The Corn Islands are two islands located in the Caribbean Sea, roughly 70 km east of the Nicaraguan mainland. The largest island, which is roughly 10 square kilometers in size, is aptly named Big Corn Island, while the smaller one – Little Corn Island – measures less than 3 square kilometers.
In recent years, tourism to both Big Corn and Little Corn has grown considerably. The sandy beaches and the Caribbean Sea makes the island a popular destination for visitors looking for beach life, swimming, snorkeling and scuba diving. There are plenty of coral reefs to explore under water, where you can encounter marine species such as barracudas, spotted eagle rays, green sea turtles, and hammerhead sharks.
Compared to many other Caribbean island, the Corn Islands are very rustic. Most of the hotels and vacation homes are low-key and quite affordable. This is not the place to go if you want big luxury hotels and fancy yacht parties. This is a place to go on a budget. This is not to say that there are no luxury proerties on the Island, A number of rich expats and binary options traders have found a home on the Island. The islands low cost allow them to live a life of luxury that would be impossible on other caribbean islands.
Compared to mainland Nicaragua, many things are a bit more expensive on Big Corn, and much more expensive on Little Corn.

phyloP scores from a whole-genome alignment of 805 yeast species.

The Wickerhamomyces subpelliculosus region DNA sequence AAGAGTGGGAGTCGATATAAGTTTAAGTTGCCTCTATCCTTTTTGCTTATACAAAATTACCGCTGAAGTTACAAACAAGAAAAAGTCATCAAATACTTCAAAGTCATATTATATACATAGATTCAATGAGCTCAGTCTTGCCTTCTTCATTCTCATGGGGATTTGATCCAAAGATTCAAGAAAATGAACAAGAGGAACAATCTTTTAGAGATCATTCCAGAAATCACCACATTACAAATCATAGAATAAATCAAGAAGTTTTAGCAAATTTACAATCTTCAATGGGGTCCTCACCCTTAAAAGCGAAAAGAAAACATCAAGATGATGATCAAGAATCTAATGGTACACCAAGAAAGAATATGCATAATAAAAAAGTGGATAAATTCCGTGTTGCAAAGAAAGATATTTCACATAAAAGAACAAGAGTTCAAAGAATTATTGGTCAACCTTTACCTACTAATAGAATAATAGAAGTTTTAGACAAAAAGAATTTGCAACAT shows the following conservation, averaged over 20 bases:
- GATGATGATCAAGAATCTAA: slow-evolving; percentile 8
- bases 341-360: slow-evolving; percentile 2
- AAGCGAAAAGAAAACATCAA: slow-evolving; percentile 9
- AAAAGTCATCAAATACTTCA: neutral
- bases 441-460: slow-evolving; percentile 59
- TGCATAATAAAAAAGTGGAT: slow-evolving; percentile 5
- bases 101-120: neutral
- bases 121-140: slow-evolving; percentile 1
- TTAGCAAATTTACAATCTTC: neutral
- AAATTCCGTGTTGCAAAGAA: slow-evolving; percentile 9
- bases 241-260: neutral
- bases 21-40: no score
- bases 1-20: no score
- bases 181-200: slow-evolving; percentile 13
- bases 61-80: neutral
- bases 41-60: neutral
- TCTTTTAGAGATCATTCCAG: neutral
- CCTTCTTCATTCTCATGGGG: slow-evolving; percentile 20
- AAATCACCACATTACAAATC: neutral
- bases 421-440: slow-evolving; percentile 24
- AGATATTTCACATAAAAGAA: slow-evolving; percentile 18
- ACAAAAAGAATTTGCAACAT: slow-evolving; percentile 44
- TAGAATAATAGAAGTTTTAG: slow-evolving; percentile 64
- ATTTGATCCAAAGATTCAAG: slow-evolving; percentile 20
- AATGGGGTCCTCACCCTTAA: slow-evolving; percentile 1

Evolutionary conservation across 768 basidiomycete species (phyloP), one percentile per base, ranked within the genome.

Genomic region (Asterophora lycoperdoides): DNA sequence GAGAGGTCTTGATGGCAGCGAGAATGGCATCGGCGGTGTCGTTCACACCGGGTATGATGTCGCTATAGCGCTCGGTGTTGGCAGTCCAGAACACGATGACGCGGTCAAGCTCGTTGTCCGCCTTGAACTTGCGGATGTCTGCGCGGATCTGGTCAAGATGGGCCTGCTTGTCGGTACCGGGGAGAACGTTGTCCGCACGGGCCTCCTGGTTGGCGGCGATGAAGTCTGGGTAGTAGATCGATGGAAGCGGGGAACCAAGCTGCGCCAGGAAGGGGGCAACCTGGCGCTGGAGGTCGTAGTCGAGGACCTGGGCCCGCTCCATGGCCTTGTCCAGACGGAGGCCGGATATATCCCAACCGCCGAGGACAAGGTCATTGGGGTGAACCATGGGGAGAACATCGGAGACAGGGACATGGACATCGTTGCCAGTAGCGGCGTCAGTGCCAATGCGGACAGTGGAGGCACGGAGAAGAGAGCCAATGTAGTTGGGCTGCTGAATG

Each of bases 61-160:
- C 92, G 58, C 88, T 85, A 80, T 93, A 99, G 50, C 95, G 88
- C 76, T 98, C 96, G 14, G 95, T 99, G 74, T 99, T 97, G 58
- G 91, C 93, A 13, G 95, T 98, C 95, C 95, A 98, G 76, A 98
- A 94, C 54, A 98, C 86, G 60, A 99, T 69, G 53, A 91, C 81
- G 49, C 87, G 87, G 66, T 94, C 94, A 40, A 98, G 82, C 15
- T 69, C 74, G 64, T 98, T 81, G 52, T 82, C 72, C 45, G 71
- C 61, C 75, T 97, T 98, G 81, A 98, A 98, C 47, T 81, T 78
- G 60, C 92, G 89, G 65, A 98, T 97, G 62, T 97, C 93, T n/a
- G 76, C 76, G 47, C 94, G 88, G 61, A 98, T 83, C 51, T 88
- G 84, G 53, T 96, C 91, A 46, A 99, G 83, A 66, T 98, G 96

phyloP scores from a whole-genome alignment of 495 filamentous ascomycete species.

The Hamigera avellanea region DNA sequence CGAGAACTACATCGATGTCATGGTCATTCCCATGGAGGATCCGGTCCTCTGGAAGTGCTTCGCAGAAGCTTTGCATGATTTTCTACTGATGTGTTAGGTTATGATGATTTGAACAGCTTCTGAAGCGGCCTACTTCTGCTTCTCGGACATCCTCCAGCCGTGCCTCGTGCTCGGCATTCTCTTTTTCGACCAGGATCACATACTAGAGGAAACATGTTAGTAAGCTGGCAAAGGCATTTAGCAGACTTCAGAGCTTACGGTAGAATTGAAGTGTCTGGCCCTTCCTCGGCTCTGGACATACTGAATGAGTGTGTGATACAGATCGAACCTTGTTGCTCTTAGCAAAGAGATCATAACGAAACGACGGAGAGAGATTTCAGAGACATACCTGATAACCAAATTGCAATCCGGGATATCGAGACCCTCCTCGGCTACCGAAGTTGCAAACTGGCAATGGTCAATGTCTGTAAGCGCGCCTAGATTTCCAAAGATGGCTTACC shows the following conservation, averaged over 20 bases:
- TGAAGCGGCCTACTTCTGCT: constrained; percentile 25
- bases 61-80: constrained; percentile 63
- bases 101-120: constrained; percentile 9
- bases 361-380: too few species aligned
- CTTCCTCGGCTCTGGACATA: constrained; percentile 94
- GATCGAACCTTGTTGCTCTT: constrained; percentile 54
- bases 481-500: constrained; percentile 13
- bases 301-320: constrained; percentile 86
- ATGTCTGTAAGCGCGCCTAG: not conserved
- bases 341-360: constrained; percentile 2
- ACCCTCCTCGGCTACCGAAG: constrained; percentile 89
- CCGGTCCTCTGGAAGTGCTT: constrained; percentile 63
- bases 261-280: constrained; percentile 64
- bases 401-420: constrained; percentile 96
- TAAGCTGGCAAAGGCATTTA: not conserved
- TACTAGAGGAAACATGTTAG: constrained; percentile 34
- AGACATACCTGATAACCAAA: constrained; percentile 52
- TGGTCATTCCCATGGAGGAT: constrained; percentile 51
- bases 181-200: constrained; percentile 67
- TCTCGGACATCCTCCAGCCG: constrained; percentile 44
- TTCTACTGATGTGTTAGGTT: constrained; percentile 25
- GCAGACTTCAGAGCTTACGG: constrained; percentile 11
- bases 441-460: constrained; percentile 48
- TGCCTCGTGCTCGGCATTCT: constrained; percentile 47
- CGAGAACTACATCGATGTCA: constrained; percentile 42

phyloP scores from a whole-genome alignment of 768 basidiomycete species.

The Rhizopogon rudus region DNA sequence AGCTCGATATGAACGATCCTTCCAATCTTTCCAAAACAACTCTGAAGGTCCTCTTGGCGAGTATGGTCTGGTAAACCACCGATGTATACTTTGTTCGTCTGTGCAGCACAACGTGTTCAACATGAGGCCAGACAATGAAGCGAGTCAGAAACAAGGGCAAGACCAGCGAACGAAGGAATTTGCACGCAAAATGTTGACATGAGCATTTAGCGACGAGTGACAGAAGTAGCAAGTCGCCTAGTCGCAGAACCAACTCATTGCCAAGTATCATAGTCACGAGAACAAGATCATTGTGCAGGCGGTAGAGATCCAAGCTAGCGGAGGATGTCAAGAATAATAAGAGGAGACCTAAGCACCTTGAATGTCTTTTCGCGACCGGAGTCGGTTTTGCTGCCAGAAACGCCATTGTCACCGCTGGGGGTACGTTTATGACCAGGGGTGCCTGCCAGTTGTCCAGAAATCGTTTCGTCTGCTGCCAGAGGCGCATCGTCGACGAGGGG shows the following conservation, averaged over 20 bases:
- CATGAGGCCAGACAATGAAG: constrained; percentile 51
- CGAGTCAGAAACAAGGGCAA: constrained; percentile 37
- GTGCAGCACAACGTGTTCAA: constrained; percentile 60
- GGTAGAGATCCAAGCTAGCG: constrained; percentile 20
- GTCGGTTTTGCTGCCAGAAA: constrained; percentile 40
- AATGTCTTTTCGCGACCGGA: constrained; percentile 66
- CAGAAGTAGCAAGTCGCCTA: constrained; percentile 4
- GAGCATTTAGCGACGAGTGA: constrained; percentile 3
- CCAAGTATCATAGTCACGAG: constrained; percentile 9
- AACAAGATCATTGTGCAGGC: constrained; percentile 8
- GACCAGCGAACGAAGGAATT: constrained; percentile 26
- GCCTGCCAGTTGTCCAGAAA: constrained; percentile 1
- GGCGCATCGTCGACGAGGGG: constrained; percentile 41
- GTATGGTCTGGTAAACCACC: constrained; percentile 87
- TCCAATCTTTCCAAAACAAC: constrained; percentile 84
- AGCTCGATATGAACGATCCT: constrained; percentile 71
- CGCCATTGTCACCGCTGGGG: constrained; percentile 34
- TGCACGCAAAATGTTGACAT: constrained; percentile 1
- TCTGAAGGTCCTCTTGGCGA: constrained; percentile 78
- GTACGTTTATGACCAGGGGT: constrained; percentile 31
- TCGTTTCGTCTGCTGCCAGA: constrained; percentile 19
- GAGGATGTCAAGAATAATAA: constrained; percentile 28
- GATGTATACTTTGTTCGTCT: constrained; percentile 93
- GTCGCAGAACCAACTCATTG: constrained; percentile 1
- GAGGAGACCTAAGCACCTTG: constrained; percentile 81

Throughout most of the 1900s, coconuts was the dominating cash crop on Corn Island. In the 1960s and 1970s, commercial fishing – including lobster fishing and shrimp fishing – became an important source of income for the islanders. Lobster fishing is still very important for the economy of the Corn Islands, but is only permitted during the lobster season.
Short facts about the Corn Islands
|English name||Corn Island (or Corn Islands)|
|Spanish name||Las Islas del Maíz|
|Department||Región Autónoma de la Costa Caribe Sur|
Highest point on Big Corn Island: Mount Pleasant Hill, 113 meters
Highest point on Little Corn Island: Lookout Point, 38 meters
The Corn Islands have a tropical climate. February – April is generally referred to as the dry season, but the drought is not as severe as on Nicaragua’s Pacific Coast, since trade winds carrying moist air from the Caribbean Sea ensure that rain falls now and then on the Corn Islands even during the dry season.